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Excellent IBM CMO study interviews 1,700+ CMOs

It’s the closest thing you can get to “the state of the marketing union”, including new technology, social media, analytics and digital-driven change. Some highlights.

IBM interviewed 1,734 CMOs between February and June about their jobs. The feedback is, on the whole, unsurprising. But, amongst all the noise about what is important or significant to marketing today, this is a healthy reminder (or correction).

I suggest anyone who works in marketing to give it a read. You’ll find the full IBM CMO report here. I’ve pulled out some highlights:

The vast majority of CMOs believe there are three key areas for improvement. They must understand and deliver value to empowered customers; create lasting relationships with those customers; and measure marketing’s contribution to the business in relevant, quantifiable terms.

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A full 79 percent of the CMOs we talked with believe the level of complexity will be high or very high over the next five years. But only 48 percent feel prepared to cope with it. A telecommunications CMO in Brazil described the prevailing view when she said: ‘The empowerment of the consumer is generating more complexity. The mental model is changing. We are facing a major social transformation.’

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CMOs are stretched. Even those who work for the most successful organisations are struggling.

In our last CEO study, 88 percent of business leaders – and an astounding 95 percent of those heading the most successful organisations – said getting closer to their customers was the top priority for realising their strategy over the next five years.

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One reason most organisations struggle to get the customer insights they need is that they still focus on understanding markets rather than individuals. At least 80 percent of CMOs rely on traditional sources of information such as market research and competitive benchmarking to make strategic decisions.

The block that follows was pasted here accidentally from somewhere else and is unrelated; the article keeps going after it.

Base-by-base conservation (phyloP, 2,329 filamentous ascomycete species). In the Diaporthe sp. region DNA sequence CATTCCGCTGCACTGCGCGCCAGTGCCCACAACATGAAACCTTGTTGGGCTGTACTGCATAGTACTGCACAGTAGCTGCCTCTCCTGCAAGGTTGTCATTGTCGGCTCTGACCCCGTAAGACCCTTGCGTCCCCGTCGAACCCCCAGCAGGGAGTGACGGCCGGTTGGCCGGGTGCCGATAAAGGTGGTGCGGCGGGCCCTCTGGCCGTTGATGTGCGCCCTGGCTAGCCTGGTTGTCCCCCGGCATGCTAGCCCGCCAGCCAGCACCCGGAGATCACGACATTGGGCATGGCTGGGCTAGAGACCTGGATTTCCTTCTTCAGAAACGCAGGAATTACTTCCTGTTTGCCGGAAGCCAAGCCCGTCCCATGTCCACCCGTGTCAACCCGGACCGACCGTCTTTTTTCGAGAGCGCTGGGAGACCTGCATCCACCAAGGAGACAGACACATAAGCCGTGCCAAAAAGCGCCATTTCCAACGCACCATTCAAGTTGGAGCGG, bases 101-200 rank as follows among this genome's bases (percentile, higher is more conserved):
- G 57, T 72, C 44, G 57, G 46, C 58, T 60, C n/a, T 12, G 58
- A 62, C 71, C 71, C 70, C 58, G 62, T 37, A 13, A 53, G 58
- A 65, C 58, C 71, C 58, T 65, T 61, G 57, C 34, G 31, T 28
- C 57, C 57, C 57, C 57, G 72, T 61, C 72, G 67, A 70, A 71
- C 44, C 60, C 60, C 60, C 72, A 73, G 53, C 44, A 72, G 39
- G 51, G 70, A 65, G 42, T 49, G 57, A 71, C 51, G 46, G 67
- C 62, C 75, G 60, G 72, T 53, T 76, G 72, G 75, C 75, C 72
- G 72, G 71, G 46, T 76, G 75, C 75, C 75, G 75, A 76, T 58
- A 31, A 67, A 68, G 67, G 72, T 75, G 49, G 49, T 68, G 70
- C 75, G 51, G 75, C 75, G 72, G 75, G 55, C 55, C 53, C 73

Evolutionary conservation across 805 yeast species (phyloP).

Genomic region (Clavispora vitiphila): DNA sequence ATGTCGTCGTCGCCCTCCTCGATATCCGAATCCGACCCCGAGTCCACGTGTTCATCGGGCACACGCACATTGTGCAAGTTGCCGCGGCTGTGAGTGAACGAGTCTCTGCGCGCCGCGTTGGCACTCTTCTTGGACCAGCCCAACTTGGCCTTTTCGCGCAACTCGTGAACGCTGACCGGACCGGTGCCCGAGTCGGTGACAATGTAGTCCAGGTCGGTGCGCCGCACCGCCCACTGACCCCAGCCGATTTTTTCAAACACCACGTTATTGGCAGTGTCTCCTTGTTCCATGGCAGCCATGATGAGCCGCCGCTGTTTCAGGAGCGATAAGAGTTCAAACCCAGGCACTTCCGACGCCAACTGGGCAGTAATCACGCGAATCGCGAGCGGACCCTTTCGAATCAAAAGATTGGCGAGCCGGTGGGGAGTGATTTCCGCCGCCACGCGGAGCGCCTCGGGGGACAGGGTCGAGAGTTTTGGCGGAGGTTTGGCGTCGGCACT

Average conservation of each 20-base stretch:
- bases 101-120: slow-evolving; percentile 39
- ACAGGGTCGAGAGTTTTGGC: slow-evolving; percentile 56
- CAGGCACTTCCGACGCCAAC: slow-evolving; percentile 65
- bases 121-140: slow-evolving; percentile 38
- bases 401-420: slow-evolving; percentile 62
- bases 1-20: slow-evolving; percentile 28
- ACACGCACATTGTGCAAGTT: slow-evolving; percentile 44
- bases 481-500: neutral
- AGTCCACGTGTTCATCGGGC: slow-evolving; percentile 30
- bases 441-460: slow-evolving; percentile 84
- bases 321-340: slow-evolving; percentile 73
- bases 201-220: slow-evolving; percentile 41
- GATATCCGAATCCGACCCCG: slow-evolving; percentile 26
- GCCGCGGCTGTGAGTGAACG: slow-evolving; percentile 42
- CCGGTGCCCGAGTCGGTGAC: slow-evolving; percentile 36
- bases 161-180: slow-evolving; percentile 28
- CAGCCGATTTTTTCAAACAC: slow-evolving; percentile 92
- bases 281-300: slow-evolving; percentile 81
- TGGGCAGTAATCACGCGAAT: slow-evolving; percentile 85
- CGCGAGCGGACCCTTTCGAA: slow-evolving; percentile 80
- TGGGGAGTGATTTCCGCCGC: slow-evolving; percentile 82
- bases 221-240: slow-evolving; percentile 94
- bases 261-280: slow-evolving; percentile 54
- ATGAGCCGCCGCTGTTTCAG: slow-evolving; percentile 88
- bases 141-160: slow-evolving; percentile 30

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An industrial products CMO in the United States spoke for many when she said: ‘I don’t see how we can go forward without embedding IT into marketing.’

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But the traditional marketing ‘funnel’ has now become a series of loops. Customers evaluate a shifting array of options. They consult (off- and online) peers, family members, independent experts and retailers or manufacturers, although the latter come last on the list.

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The differences are particularly marked in the phases devoted to stimulating awareness and desire and building advocacy after the sale. As a telecommunications CMO in Belgium commented, ‘Marketing performance tracking is driven by customer loyalty. End-to-end (E2E) lifecycle management is key.’

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CMOs are well aware they will have to be much more financially accountable in the future. In fact, 63 percent of respondents believe marketing ROI will become the most important measure of success over the next three to five years.

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The increase in the percentage of CMOs planning to use outside agencies for lead management, customer and data analytics and direct or relationship marketing was especially pronounced. The percentage of CMOs planning to get help with IT, call or service centre management and tracking and measurement also rose by more than half.

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Where should you begin? Create a small action team composed of eager marketing futurists – individuals within your organisation who have the potential to be CMOs themselves someday. Give these people a short timeframe to review the issues and develop recommendations for resolving them.

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